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Measurement of gastric meal and secretion volumes using magnetic resonance imaging

Hoad, C.L.; Parker, H.; Hudders, N.; Costigan, C.; Cox, E.F.; Perkins, A.C.; Blackshaw, P.E.; Marciani, L.; Spiller, R.C.; Fox, M.R.; Gowland, P.A.


Senior Research Fellow

H. Parker

N. Hudders

C. Costigan

Senior Research Fellow

A.C. Perkins

P.E. Blackshaw

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Professor of Gastrointestinal Imaging

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Professor of Gastroenterology

M.R. Fox


MRI can assess multiple gastric functions without ionizing radiation. However, time consuming image acquisition and analysis of gastric volume data, plus confounding of gastric emptying measurements by gastric secretions mixed with the test meal have limited its use to research centres. This study presents an MRI acquisition protocol and analysis algorithm suitable for the clinical measurement of gastric volume and secretion volume. Reproducibility of gastric volume measurements was assessed using data from 10 healthy volunteers following a liquid test meal with rapid MRI acquisition within one breath-hold and semi-automated analysis. Dilution of the ingested meal with gastric secretion was estimated using a respiratory-triggered T1 mapping protocol. Accuracy of the secretion volume measurements was assessed using data from 24 healthy volunteers following a mixed (liquid/solid) test meal with MRI meal volumes compared to data acquired using gamma scintigraphy (GS) on the same subjects studied on a separate study day. The mean ± SD coefficient of variance between 3 observers for both total gastric contents (including meal, secretions and air) and just the gastric contents (meal and secretion only) was 3  ±  2% at large gastric volumes (>200 ml). Mean ± SD secretion volumes post meal ingestion were 64  ±  51 ml and 110  ±  40 ml at 15 and 75 min, respectively. Comparison with GS meal volumes, showed that MRI meal only volume (after correction for secretion volume) were similar to GS, with a linear regression gradient ± std err of 1.06  ±  0.10 and intercept −11  ±  24 ml. In conclusion, (i) rapid volume acquisition and respiratory triggered T1 mapping removed the requirement to image during prolonged breath-holds (ii) semi-automatic analysis greatly reduced the time required to derive measurements and (iii) correction for secretion volumes provided accurate assessment of gastric meal volumes and emptying. Together these features provide the scientific basis of a protocol which would be suitable in clinical practice.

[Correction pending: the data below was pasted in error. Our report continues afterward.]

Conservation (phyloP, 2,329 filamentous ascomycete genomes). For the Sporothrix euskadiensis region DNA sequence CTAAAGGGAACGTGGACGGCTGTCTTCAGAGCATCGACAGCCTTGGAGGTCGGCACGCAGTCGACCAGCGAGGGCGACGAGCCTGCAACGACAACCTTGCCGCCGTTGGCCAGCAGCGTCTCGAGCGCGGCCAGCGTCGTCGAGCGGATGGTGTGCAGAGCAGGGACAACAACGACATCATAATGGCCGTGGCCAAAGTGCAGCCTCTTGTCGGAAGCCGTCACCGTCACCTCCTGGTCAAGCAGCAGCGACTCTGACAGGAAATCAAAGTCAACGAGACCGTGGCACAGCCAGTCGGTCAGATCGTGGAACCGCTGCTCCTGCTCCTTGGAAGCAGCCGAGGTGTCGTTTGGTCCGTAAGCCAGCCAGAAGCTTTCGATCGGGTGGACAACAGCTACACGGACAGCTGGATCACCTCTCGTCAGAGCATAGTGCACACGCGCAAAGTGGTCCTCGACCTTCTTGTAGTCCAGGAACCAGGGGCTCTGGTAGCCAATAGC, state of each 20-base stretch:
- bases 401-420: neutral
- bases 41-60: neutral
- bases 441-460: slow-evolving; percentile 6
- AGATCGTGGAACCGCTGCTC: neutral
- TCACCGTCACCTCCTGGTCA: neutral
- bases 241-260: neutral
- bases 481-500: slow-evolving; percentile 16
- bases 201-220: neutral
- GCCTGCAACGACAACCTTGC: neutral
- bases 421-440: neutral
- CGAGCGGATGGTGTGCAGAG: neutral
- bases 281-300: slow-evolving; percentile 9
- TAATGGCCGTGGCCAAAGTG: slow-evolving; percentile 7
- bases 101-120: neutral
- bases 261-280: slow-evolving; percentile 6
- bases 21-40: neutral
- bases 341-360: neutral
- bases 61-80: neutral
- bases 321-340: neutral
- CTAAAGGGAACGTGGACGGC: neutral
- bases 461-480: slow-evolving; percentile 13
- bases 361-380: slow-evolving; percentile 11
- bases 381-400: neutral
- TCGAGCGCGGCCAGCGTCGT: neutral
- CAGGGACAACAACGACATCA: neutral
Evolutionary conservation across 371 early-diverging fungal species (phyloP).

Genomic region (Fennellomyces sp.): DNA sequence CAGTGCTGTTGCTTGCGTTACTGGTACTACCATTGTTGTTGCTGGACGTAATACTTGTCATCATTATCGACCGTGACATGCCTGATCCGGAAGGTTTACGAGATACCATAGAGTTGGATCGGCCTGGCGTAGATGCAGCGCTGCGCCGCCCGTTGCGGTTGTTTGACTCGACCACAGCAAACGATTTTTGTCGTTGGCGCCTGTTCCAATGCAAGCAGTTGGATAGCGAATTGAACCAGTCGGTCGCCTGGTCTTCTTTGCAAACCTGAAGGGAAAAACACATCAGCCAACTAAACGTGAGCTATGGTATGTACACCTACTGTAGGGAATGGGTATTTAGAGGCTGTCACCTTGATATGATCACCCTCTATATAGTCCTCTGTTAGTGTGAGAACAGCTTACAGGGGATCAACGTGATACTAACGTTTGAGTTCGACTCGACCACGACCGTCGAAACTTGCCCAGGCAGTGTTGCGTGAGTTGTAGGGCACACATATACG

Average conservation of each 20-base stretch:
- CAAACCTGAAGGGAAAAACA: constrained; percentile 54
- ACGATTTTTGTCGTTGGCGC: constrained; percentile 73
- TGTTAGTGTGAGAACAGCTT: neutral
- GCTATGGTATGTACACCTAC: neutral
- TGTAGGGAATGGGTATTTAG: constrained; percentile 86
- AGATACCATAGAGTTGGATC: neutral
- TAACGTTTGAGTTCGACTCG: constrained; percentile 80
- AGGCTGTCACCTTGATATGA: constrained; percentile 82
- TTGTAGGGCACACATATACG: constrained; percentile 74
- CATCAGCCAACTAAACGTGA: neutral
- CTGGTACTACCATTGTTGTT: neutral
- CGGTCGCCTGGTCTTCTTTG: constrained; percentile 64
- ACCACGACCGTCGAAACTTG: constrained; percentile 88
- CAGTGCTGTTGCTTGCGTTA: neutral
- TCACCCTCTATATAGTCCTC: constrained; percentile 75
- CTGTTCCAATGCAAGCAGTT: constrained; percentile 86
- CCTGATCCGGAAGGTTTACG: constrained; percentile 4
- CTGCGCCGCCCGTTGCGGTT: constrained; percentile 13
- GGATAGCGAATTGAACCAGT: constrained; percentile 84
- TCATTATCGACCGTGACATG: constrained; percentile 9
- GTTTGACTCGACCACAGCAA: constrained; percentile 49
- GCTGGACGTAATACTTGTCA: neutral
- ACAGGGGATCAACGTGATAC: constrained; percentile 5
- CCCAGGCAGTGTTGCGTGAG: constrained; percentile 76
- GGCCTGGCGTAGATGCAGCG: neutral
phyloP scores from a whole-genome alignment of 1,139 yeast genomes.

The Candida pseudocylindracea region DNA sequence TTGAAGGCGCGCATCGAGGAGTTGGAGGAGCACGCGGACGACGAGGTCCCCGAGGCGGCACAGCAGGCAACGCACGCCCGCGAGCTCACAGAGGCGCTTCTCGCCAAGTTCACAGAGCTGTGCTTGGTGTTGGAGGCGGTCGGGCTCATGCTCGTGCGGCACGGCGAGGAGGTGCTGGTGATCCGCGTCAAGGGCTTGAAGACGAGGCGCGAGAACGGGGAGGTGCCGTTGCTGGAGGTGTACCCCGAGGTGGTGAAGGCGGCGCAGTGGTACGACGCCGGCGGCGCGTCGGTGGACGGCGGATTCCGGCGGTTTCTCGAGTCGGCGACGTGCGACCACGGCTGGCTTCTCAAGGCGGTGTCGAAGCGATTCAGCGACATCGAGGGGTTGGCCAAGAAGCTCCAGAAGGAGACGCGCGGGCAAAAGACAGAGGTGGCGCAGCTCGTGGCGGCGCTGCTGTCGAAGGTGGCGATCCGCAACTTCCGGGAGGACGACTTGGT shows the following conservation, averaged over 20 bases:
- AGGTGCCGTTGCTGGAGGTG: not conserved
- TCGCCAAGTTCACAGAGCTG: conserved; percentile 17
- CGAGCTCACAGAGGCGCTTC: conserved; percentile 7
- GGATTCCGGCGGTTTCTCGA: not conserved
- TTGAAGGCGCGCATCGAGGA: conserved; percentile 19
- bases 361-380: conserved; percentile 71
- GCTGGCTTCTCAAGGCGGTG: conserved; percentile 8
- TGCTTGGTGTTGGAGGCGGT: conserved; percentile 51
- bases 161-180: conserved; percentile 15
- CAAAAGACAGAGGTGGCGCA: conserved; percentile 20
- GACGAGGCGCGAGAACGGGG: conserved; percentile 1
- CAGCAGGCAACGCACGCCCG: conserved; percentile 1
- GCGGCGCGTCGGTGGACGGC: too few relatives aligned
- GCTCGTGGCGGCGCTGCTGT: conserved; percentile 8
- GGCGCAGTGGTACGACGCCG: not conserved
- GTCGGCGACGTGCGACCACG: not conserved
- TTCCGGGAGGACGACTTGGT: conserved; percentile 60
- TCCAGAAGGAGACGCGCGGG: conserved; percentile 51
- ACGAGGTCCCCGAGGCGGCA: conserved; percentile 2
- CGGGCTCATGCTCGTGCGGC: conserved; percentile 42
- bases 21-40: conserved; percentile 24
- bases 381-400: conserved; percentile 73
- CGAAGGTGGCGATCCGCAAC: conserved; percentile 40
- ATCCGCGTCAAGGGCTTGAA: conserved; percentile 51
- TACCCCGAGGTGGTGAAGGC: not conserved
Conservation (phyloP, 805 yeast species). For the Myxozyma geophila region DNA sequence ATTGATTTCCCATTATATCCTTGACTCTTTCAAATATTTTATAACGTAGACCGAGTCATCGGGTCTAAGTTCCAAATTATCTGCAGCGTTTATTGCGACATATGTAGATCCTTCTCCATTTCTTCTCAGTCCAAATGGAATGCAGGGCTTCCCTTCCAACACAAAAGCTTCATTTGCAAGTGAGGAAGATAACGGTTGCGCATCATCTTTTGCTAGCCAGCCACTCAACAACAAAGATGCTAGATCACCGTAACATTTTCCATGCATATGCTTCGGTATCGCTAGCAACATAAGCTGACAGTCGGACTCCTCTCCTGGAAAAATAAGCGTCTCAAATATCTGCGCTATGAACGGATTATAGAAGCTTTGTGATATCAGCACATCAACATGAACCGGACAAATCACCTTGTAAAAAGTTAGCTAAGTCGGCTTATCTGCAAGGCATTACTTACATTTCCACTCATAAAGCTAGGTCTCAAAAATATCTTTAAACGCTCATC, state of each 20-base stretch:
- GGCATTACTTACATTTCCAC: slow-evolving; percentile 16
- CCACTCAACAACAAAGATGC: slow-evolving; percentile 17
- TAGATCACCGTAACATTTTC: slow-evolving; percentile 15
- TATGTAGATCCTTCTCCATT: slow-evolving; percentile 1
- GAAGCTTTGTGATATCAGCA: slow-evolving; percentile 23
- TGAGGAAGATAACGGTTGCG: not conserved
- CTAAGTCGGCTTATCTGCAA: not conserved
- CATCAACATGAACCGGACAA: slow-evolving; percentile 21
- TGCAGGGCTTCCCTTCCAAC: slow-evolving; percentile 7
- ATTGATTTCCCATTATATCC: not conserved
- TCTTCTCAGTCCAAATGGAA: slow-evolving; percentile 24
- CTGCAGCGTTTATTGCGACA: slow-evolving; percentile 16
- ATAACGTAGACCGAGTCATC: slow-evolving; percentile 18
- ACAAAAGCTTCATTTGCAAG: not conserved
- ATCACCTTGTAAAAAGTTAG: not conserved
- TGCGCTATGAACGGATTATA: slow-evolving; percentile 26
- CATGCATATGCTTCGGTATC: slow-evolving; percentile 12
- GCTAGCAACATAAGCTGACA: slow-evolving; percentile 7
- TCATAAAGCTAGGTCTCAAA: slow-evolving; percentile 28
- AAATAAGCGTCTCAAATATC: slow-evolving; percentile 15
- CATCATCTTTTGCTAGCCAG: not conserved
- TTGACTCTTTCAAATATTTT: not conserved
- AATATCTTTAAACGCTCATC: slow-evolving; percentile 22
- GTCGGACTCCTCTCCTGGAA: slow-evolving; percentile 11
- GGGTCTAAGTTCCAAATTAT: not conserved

Hoad, C., Parker, H., Hudders, N., Costigan, C., Cox, E., Perkins, A., …Gowland, P. (2015). Measurement of gastric meal and secretion volumes using magnetic resonance imaging. Physics in Medicine and Biology, 60(3), 1367-1383.

Journal Article Type Article
Acceptance Date Nov 21, 2014
Online Publication Date Jan 16, 2015
Publication Date Feb 7, 2015
Deposit Date Dec 13, 2018
Publicly Available Date Feb 11, 2019
Journal Physics in Medicine and Biology
Print ISSN 0031-9155
Electronic ISSN 1361-6560
Publisher IOP Publishing
Peer Reviewed Peer Reviewed
Volume 60
Issue 3
Pages 1367-1383
Public URL
Publisher URL


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